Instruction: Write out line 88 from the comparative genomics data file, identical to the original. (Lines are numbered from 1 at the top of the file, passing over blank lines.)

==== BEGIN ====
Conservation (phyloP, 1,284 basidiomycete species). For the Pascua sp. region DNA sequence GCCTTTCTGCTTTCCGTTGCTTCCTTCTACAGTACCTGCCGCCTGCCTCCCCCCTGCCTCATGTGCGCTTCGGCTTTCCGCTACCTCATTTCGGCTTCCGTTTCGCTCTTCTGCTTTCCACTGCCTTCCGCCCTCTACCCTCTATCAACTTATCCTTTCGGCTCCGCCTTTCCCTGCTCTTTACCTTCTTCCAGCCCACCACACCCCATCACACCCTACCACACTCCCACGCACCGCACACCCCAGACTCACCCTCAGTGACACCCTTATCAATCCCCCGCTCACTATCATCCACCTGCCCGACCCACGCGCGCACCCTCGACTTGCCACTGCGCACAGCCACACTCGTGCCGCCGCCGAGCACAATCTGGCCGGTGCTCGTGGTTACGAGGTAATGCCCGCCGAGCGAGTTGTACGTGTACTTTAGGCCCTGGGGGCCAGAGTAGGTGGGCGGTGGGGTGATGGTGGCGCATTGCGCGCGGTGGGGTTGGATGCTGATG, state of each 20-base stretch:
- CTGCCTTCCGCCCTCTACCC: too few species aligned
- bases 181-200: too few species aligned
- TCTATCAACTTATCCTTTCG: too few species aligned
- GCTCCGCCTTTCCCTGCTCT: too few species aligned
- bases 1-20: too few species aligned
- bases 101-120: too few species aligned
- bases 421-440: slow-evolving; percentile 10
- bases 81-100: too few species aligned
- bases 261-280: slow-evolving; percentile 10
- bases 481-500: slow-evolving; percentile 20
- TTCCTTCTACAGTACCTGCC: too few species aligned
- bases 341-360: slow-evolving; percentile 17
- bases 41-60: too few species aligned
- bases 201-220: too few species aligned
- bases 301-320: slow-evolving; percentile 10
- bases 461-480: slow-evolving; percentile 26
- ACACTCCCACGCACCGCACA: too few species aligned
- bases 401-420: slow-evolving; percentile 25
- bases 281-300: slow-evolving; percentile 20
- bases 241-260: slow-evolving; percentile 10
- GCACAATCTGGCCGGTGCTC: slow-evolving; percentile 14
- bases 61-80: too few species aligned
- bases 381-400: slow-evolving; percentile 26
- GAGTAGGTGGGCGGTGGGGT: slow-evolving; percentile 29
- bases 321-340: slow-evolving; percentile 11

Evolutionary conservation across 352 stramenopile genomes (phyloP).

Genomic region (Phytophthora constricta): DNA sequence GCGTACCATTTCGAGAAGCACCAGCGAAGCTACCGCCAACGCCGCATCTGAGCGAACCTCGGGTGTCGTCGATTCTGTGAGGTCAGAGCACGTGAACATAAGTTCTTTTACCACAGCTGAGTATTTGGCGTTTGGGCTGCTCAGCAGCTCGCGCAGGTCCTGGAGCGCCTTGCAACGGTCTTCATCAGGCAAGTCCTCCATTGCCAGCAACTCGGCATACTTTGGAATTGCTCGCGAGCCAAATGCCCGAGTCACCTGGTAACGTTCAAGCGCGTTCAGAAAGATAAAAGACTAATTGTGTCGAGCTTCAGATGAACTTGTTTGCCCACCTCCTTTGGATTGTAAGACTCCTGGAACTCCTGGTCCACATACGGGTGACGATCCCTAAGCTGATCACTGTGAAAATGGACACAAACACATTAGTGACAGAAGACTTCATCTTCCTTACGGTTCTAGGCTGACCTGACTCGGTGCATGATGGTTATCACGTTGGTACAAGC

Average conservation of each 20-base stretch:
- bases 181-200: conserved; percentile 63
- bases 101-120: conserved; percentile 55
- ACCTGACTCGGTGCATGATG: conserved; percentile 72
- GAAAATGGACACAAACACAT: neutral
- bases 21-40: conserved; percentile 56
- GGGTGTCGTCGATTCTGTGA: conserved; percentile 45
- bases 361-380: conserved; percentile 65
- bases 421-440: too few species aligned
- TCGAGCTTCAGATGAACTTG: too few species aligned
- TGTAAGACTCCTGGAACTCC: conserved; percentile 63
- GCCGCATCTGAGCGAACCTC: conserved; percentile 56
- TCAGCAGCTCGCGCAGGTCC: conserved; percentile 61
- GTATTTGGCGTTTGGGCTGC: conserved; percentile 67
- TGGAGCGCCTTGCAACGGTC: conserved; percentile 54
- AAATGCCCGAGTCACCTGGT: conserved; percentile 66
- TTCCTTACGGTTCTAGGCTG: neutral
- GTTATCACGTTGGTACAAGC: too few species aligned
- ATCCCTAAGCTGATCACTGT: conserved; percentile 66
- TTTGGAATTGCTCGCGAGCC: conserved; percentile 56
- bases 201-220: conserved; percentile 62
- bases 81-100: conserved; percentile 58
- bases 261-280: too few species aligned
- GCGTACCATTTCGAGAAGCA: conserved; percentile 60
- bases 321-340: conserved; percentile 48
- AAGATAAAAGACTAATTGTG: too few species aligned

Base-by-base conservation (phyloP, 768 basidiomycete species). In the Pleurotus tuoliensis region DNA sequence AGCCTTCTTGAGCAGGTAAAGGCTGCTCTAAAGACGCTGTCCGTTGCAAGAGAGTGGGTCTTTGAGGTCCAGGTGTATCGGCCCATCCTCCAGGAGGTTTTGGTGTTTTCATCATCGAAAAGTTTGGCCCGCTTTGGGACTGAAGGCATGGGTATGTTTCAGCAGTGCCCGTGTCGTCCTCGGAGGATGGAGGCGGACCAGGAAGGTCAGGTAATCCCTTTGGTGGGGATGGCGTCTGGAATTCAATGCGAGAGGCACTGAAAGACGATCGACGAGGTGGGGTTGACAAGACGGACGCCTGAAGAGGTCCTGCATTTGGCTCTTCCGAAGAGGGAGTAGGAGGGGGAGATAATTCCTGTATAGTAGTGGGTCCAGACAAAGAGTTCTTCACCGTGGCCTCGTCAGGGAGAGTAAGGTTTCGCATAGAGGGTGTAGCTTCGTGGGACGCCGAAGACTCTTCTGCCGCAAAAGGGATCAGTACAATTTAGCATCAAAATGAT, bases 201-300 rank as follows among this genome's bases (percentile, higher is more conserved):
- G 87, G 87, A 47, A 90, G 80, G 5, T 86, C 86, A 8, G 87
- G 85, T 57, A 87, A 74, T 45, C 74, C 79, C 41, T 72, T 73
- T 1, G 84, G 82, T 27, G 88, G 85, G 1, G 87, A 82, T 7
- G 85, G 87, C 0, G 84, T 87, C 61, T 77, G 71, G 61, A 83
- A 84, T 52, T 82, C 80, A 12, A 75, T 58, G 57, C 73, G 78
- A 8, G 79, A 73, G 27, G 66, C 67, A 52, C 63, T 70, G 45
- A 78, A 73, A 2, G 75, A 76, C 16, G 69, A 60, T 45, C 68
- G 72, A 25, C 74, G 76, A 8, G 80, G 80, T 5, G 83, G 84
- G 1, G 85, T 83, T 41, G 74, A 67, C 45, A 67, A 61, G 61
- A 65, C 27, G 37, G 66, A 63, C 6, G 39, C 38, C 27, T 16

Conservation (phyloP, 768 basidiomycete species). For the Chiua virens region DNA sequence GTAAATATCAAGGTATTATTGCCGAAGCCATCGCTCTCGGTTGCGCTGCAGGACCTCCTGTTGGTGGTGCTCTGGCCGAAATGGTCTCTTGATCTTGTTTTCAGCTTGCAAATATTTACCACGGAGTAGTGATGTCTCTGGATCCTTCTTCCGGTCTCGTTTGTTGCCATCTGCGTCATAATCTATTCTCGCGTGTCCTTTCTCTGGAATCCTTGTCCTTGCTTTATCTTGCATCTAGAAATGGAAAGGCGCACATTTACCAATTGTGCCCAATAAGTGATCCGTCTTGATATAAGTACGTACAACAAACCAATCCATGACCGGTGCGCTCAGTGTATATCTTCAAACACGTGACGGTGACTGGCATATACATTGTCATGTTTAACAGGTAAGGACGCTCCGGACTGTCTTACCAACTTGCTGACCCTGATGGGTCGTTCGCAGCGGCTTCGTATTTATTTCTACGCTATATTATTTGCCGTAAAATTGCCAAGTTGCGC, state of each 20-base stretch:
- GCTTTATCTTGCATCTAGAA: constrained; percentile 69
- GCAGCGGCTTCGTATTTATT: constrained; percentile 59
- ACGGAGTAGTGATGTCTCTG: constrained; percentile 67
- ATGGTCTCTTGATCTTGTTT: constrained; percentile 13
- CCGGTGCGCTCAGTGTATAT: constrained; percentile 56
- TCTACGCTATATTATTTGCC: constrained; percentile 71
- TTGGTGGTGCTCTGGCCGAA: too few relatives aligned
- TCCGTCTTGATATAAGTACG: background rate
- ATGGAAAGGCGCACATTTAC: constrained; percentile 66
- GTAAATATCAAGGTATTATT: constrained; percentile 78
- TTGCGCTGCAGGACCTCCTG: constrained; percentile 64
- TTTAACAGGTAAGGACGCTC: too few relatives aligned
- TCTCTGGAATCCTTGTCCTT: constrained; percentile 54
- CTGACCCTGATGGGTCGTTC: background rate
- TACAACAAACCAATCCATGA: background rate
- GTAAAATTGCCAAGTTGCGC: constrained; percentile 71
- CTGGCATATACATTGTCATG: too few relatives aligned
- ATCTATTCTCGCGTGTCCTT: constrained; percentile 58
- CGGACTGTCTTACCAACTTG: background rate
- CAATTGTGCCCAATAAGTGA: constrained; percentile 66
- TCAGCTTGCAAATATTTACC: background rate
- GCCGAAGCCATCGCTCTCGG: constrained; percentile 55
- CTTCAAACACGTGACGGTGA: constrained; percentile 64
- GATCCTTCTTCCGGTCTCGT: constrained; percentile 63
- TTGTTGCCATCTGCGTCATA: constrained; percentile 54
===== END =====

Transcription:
- GCCGAAGCCATCGCTCTCGG: constrained; percentile 55